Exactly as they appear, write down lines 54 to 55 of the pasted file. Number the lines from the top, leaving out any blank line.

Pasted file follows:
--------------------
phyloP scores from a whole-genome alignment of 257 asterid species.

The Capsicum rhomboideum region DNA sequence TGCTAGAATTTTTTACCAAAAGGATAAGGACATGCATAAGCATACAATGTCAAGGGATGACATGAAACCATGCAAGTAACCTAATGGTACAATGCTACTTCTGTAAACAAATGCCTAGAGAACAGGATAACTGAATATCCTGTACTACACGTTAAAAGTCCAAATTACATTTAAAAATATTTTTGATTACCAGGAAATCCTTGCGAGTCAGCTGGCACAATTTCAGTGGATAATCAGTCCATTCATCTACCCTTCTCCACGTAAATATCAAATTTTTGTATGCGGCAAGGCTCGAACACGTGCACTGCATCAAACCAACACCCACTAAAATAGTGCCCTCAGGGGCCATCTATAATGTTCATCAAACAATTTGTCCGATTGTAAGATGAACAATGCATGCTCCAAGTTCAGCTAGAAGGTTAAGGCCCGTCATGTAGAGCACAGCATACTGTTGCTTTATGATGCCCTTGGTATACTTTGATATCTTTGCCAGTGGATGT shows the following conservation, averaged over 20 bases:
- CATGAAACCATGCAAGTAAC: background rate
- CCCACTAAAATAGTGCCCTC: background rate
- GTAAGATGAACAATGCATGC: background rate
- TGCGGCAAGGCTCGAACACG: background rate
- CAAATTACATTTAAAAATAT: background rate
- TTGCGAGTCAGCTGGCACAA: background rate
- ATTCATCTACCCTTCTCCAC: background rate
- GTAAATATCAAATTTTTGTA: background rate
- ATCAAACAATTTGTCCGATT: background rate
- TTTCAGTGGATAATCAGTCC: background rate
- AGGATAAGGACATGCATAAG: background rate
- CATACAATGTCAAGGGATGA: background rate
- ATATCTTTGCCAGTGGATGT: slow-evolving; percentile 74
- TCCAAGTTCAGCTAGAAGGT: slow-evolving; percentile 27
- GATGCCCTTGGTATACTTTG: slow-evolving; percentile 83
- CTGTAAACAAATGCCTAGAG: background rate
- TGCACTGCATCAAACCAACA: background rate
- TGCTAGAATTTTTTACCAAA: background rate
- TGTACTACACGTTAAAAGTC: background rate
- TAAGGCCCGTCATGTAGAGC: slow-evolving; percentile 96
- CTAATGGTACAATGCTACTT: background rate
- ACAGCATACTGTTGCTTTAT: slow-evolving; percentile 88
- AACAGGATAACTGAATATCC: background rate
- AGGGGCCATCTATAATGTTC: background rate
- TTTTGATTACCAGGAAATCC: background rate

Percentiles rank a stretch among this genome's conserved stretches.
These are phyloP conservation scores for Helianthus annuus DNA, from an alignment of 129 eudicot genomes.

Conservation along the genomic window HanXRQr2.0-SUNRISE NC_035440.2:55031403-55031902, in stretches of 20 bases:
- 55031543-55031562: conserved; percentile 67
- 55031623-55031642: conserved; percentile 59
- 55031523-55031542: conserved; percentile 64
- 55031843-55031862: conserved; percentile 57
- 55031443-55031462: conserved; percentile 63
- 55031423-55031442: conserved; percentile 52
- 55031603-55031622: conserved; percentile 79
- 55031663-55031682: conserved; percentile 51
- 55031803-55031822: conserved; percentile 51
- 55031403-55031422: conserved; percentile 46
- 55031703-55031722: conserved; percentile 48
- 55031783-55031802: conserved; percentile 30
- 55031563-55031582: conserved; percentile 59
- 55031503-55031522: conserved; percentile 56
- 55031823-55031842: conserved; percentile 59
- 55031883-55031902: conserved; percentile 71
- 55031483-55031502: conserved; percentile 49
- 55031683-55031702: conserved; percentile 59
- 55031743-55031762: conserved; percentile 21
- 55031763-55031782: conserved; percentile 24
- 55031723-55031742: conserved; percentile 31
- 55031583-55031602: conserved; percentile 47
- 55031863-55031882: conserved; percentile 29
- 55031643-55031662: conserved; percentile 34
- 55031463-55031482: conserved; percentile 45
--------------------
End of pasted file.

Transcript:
- 55031643-55031662: conserved; percentile 34
- 55031463-55031482: conserved; percentile 45